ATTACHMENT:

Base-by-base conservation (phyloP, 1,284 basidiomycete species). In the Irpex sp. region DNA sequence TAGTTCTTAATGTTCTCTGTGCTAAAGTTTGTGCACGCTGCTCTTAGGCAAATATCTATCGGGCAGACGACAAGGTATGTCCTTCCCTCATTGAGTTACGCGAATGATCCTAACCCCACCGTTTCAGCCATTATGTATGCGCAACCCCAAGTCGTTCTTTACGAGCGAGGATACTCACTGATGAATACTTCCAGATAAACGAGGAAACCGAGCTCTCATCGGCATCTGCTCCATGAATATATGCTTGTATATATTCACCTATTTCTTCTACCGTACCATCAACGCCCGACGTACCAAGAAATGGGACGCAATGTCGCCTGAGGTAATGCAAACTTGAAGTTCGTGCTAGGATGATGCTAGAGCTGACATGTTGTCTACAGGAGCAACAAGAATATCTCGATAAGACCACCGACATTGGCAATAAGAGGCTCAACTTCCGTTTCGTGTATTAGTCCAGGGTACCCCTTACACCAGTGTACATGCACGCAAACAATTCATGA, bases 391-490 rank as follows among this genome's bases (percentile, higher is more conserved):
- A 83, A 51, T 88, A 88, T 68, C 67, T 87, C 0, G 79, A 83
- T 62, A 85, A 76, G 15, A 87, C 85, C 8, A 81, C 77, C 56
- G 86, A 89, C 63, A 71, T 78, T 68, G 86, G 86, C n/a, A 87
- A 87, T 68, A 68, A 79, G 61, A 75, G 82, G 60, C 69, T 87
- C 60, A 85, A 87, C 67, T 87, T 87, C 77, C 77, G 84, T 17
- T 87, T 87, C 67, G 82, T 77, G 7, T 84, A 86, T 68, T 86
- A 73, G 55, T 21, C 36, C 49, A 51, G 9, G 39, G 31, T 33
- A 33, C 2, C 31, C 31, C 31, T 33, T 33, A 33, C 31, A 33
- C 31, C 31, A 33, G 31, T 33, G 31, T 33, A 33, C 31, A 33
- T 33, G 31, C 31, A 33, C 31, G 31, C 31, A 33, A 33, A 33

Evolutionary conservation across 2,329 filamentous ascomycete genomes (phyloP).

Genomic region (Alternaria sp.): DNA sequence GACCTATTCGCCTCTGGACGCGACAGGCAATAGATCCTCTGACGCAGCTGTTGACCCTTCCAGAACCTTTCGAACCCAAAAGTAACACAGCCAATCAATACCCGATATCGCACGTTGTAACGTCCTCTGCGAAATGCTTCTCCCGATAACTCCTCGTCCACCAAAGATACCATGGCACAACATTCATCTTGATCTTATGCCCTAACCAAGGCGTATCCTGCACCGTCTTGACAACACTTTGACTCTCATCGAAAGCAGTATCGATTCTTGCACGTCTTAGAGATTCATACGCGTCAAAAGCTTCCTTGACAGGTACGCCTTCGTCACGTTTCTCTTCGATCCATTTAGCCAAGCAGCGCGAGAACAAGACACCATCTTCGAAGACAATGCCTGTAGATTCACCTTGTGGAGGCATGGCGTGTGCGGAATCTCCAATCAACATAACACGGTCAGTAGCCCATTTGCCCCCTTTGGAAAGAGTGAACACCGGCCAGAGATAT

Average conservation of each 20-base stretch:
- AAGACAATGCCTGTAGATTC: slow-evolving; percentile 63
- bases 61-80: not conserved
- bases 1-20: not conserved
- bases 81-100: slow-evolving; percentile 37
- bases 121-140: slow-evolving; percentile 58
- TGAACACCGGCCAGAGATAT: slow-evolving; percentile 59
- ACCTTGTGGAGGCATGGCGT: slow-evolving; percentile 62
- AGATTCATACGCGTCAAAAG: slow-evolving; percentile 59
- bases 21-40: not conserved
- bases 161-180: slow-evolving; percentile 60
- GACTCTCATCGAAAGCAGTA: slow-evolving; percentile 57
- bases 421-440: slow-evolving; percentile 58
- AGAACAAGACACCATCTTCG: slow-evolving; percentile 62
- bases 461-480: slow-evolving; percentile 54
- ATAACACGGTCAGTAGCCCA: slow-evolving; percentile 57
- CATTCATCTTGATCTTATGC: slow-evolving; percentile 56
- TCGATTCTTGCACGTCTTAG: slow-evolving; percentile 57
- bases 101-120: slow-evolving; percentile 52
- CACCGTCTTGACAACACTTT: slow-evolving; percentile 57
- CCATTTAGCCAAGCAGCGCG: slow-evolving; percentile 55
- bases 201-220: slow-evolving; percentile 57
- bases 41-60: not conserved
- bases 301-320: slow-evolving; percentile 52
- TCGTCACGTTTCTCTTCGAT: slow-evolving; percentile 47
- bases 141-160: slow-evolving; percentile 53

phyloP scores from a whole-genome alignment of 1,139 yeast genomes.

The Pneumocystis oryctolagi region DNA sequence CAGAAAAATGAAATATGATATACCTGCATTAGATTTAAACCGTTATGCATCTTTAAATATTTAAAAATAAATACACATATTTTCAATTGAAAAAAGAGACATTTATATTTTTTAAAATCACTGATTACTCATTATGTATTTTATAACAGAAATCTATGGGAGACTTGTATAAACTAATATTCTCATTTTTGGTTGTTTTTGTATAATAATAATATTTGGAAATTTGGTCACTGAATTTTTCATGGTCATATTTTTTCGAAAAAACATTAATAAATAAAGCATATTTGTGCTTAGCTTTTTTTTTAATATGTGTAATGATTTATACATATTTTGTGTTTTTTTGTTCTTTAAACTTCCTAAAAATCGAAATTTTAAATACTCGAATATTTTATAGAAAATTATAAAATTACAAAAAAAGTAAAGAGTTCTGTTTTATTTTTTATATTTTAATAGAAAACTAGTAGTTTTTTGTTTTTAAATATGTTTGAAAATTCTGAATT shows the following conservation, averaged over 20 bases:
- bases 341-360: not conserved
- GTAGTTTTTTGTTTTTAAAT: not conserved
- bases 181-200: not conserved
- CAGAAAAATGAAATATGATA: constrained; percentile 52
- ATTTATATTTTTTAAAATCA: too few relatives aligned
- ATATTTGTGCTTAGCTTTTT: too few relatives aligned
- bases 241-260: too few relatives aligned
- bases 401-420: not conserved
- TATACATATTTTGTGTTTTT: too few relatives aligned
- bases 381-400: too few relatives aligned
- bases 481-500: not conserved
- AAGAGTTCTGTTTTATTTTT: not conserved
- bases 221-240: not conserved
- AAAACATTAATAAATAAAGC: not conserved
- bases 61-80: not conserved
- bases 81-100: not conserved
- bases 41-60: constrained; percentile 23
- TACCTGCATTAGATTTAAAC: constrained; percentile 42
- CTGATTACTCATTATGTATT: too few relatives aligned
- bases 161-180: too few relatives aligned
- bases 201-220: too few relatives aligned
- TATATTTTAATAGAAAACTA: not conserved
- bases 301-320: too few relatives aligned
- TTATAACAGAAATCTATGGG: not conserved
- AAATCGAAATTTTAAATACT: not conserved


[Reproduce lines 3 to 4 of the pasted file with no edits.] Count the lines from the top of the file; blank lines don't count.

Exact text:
- T 62, A 85, A 76, G 15, A 87, C 85, C 8, A 81, C 77, C 56
- G 86, A 89, C 63, A 71, T 78, T 68, G 86, G 86, C n/a, A 87